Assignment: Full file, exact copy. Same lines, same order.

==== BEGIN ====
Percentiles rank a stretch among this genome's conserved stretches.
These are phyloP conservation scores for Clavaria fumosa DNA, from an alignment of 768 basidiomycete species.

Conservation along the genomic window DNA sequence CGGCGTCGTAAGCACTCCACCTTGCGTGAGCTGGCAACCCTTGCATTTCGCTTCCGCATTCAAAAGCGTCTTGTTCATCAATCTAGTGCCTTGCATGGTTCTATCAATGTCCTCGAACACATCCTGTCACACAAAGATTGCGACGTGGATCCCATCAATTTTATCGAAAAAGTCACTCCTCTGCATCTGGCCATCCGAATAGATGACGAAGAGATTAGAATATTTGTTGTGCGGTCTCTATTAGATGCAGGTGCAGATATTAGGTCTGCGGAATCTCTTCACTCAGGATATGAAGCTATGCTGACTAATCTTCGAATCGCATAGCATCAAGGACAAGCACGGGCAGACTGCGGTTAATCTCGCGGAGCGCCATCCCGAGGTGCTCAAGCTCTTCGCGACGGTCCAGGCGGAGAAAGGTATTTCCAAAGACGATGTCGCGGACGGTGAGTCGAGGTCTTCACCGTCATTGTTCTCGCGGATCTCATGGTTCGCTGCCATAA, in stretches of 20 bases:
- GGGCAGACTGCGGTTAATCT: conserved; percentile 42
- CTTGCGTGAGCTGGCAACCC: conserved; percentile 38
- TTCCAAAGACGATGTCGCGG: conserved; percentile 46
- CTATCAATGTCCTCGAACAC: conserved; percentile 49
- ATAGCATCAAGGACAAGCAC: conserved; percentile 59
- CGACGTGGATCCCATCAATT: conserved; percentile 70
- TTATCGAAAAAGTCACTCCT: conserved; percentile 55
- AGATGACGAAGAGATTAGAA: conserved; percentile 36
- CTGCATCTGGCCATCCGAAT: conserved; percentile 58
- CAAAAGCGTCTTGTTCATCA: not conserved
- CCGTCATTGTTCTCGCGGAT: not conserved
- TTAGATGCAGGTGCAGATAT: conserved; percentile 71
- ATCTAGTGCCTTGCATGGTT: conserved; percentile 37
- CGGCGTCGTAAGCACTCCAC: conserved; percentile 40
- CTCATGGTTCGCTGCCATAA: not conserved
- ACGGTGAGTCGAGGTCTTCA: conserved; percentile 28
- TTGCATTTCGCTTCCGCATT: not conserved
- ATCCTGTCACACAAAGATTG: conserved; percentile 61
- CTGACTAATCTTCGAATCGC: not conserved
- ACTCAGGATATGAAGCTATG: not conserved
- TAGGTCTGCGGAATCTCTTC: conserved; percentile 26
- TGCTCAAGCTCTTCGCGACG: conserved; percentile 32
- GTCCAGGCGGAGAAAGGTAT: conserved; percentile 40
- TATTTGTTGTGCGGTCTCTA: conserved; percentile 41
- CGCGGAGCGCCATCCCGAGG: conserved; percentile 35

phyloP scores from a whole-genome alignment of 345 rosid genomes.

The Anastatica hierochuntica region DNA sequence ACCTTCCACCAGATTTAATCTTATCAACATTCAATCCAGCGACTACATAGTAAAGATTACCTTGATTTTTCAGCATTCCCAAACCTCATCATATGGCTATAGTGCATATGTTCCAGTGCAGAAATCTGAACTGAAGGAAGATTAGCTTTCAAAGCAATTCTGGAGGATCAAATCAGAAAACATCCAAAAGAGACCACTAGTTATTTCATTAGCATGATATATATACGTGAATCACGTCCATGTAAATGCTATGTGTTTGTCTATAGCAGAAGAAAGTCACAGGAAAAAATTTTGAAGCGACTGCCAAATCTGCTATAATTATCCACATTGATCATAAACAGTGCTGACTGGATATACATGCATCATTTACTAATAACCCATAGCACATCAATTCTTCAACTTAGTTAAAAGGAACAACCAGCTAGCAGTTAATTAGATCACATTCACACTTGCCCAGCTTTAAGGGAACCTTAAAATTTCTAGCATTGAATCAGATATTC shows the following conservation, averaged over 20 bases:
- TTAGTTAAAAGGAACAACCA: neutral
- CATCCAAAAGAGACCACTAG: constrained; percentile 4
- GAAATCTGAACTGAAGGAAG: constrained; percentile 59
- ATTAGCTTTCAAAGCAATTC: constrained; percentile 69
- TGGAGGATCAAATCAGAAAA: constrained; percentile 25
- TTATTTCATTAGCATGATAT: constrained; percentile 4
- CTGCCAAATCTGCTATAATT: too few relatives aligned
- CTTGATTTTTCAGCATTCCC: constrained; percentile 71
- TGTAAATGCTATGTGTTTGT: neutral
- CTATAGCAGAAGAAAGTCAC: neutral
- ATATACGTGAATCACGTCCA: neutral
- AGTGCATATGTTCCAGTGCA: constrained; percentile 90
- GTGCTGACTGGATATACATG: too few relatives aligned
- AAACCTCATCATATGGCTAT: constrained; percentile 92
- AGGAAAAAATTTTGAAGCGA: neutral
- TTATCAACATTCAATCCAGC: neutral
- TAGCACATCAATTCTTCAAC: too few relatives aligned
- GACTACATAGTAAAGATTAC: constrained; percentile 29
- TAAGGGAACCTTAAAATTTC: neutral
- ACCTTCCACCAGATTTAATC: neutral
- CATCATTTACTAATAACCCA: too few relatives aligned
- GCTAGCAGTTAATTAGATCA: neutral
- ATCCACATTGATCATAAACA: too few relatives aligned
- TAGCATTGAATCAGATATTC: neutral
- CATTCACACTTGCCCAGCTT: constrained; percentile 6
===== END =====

Percentiles rank a stretch among this genome's conserved stretches.
These are phyloP conservation scores for Clavaria fumosa DNA, from an alignment of 768 basidiomycete species.

Conservation along the genomic window DNA sequence CGGCGTCGTAAGCACTCCACCTTGCGTGAGCTGGCAACCCTTGCATTTCGCTTCCGCATTCAAAAGCGTCTTGTTCATCAATCTAGTGCCTTGCATGGTTCTATCAATGTCCTCGAACACATCCTGTCACACAAAGATTGCGACGTGGATCCCATCAATTTTATCGAAAAAGTCACTCCTCTGCATCTGGCCATCCGAATAGATGACGAAGAGATTAGAATATTTGTTGTGCGGTCTCTATTAGATGCAGGTGCAGATATTAGGTCTGCGGAATCTCTTCACTCAGGATATGAAGCTATGCTGACTAATCTTCGAATCGCATAGCATCAAGGACAAGCACGGGCAGACTGCGGTTAATCTCGCGGAGCGCCATCCCGAGGTGCTCAAGCTCTTCGCGACGGTCCAGGCGGAGAAAGGTATTTCCAAAGACGATGTCGCGGACGGTGAGTCGAGGTCTTCACCGTCATTGTTCTCGCGGATCTCATGGTTCGCTGCCATAA, in stretches of 20 bases:
- GGGCAGACTGCGGTTAATCT: conserved; percentile 42
- CTTGCGTGAGCTGGCAACCC: conserved; percentile 38
- TTCCAAAGACGATGTCGCGG: conserved; percentile 46
- CTATCAATGTCCTCGAACAC: conserved; percentile 49
- ATAGCATCAAGGACAAGCAC: conserved; percentile 59
- CGACGTGGATCCCATCAATT: conserved; percentile 70
- TTATCGAAAAAGTCACTCCT: conserved; percentile 55
- AGATGACGAAGAGATTAGAA: conserved; percentile 36
- CTGCATCTGGCCATCCGAAT: conserved; percentile 58
- CAAAAGCGTCTTGTTCATCA: not conserved
- CCGTCATTGTTCTCGCGGAT: not conserved
- TTAGATGCAGGTGCAGATAT: conserved; percentile 71
- ATCTAGTGCCTTGCATGGTT: conserved; percentile 37
- CGGCGTCGTAAGCACTCCAC: conserved; percentile 40
- CTCATGGTTCGCTGCCATAA: not conserved
- ACGGTGAGTCGAGGTCTTCA: conserved; percentile 28
- TTGCATTTCGCTTCCGCATT: not conserved
- ATCCTGTCACACAAAGATTG: conserved; percentile 61
- CTGACTAATCTTCGAATCGC: not conserved
- ACTCAGGATATGAAGCTATG: not conserved
- TAGGTCTGCGGAATCTCTTC: conserved; percentile 26
- TGCTCAAGCTCTTCGCGACG: conserved; percentile 32
- GTCCAGGCGGAGAAAGGTAT: conserved; percentile 40
- TATTTGTTGTGCGGTCTCTA: conserved; percentile 41
- CGCGGAGCGCCATCCCGAGG: conserved; percentile 35

phyloP scores from a whole-genome alignment of 345 rosid genomes.

The Anastatica hierochuntica region DNA sequence ACCTTCCACCAGATTTAATCTTATCAACATTCAATCCAGCGACTACATAGTAAAGATTACCTTGATTTTTCAGCATTCCCAAACCTCATCATATGGCTATAGTGCATATGTTCCAGTGCAGAAATCTGAACTGAAGGAAGATTAGCTTTCAAAGCAATTCTGGAGGATCAAATCAGAAAACATCCAAAAGAGACCACTAGTTATTTCATTAGCATGATATATATACGTGAATCACGTCCATGTAAATGCTATGTGTTTGTCTATAGCAGAAGAAAGTCACAGGAAAAAATTTTGAAGCGACTGCCAAATCTGCTATAATTATCCACATTGATCATAAACAGTGCTGACTGGATATACATGCATCATTTACTAATAACCCATAGCACATCAATTCTTCAACTTAGTTAAAAGGAACAACCAGCTAGCAGTTAATTAGATCACATTCACACTTGCCCAGCTTTAAGGGAACCTTAAAATTTCTAGCATTGAATCAGATATTC shows the following conservation, averaged over 20 bases:
- TTAGTTAAAAGGAACAACCA: neutral
- CATCCAAAAGAGACCACTAG: constrained; percentile 4
- GAAATCTGAACTGAAGGAAG: constrained; percentile 59
- ATTAGCTTTCAAAGCAATTC: constrained; percentile 69
- TGGAGGATCAAATCAGAAAA: constrained; percentile 25
- TTATTTCATTAGCATGATAT: constrained; percentile 4
- CTGCCAAATCTGCTATAATT: too few relatives aligned
- CTTGATTTTTCAGCATTCCC: constrained; percentile 71
- TGTAAATGCTATGTGTTTGT: neutral
- CTATAGCAGAAGAAAGTCAC: neutral
- ATATACGTGAATCACGTCCA: neutral
- AGTGCATATGTTCCAGTGCA: constrained; percentile 90
- GTGCTGACTGGATATACATG: too few relatives aligned
- AAACCTCATCATATGGCTAT: constrained; percentile 92
- AGGAAAAAATTTTGAAGCGA: neutral
- TTATCAACATTCAATCCAGC: neutral
- TAGCACATCAATTCTTCAAC: too few relatives aligned
- GACTACATAGTAAAGATTAC: constrained; percentile 29
- TAAGGGAACCTTAAAATTTC: neutral
- ACCTTCCACCAGATTTAATC: neutral
- CATCATTTACTAATAACCCA: too few relatives aligned
- GCTAGCAGTTAATTAGATCA: neutral
- ATCCACATTGATCATAAACA: too few relatives aligned
- TAGCATTGAATCAGATATTC: neutral
- CATTCACACTTGCCCAGCTT: constrained; percentile 6